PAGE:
Top cities to visit on a trip to Milan

Aleta Fimbres 14/12/2013

I absolutely love city breaks, and Milan is right up there among my all-time favourite destinations. But, I’m always looking for ways to make my trips that little bit more exciting – and to fit more things in! – so I recommend visiting a few other cities while you’re touring Milan.

At first, this might sound a bit ambitious, but there are actually several great cities perfect for either day trips or overnight stays within easy driving distance of Milan. So, provided you hire a car, exploring several places in one trip needn’t be a hassle.

So, that begs the question, just where should you go?

Parma

Drive time: One to two hours

First on my list is Parma. No doubt the first thing that springs to mind is the world-famous delicacy Parma ham, but there’s far more to this city than gastronomic attractions – though there’s certainly plenty of those!

This lovely metropolis is part of the Emilia-Romagna region and, like many of Italy’s best-loved cities, it has a charming historic centre. The crowning glory of this is the cathedral in the Piazza del Duomo.

This should definitely be high on your list of places to visit, especially as it has such remarkable Po Valley Romanesque architecture. You shouldn’t only admire it from the outside, though; head inside and you can see some absolutely beautiful frescoes by the likes of Correggio.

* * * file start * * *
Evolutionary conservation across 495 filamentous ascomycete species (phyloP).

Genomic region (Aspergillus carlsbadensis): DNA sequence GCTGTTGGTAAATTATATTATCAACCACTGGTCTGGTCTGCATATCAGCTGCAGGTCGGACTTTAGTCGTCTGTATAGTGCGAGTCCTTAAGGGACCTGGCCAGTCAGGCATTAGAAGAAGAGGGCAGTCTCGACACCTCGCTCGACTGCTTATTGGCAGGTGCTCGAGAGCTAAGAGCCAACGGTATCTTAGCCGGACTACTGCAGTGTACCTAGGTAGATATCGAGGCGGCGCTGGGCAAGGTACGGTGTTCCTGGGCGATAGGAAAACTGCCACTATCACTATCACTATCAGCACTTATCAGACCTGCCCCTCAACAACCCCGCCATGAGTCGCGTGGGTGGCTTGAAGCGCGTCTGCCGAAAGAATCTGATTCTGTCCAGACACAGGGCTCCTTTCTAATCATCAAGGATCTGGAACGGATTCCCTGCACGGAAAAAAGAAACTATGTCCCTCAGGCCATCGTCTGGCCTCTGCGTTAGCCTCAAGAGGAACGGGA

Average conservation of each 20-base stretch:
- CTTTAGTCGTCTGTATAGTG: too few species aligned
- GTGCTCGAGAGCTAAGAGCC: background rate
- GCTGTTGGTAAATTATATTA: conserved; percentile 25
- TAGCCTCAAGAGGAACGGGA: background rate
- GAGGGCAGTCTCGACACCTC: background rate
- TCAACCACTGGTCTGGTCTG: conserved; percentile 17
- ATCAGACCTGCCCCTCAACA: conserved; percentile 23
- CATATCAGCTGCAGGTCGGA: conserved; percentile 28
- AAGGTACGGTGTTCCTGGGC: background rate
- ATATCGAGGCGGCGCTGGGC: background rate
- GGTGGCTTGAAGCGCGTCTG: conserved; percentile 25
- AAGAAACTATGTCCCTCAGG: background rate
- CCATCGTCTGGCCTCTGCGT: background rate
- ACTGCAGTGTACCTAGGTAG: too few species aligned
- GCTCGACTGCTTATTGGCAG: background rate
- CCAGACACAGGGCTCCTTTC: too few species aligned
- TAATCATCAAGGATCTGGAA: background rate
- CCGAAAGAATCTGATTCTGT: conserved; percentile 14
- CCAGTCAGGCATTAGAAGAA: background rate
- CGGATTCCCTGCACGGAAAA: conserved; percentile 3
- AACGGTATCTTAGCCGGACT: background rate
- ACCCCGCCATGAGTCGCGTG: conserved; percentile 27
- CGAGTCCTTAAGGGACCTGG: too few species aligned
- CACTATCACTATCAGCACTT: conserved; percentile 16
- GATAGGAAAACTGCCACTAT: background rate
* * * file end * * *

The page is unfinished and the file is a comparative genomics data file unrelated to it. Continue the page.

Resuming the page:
Other highlights include a trip to the Palazzo della Pilotta – a vast complex that’s home to a host of important buildings, including the National Gallery. Step inside to see works by Canova, da Vinci and more.

Brescia

Drive time: One and a quarter hours

Next on my list is Brescia, which is one of the most historic cities in Italy. And, as if that wasn’t reason enough to visit, it’s also one of the most beautiful.

As a result of its long and interesting history, Brescia has ended up with some beautiful architecture. One of the best ways to discover it is to visit a few of its glorious town squares, which include the Piazza della Vittoria and the Piazza del Foro – though there are many others.

If you want to experience the city at its lively best, then it’s worth visiting when one or two of its markets are on. For instance, in Piazza della Loggia there’s a fabulous food market on Saturday mornings (it sells other products too, by the way). Over in Piazza della Vittoria, meanwhile, there’s an antiques fair on the second Sunday of the month. That said, if you’re travelling in July or August you won’t be able to see it, since it’s not held during these months.

Modena

Drive time: Two to two and a half hours

Last on my list is Modena, another exceptionally beautiful city. This destination is particularly well known for its numerous museums and monuments, but it’s definitely most famous for the Ghirlandina Tower.

Originally built back in the 12th century, this tower can be seen from pretty much everywhere in the city and has become the symbol of the destination. This tower, along with the Romanesque cathedral and the Piazza Grande, is a UNESCO World Heritage Site.

 

Another great thing about Modena is that, owing to its long history (it’s believed to have Etruscan origins) it has glorious, characterful winding streets. So, taking an aimless stroll along these is a real joy – though if you’d like to have a clear goal in mind, the Corso Canal Grande street is a good one to aim for, known for having bags of character.

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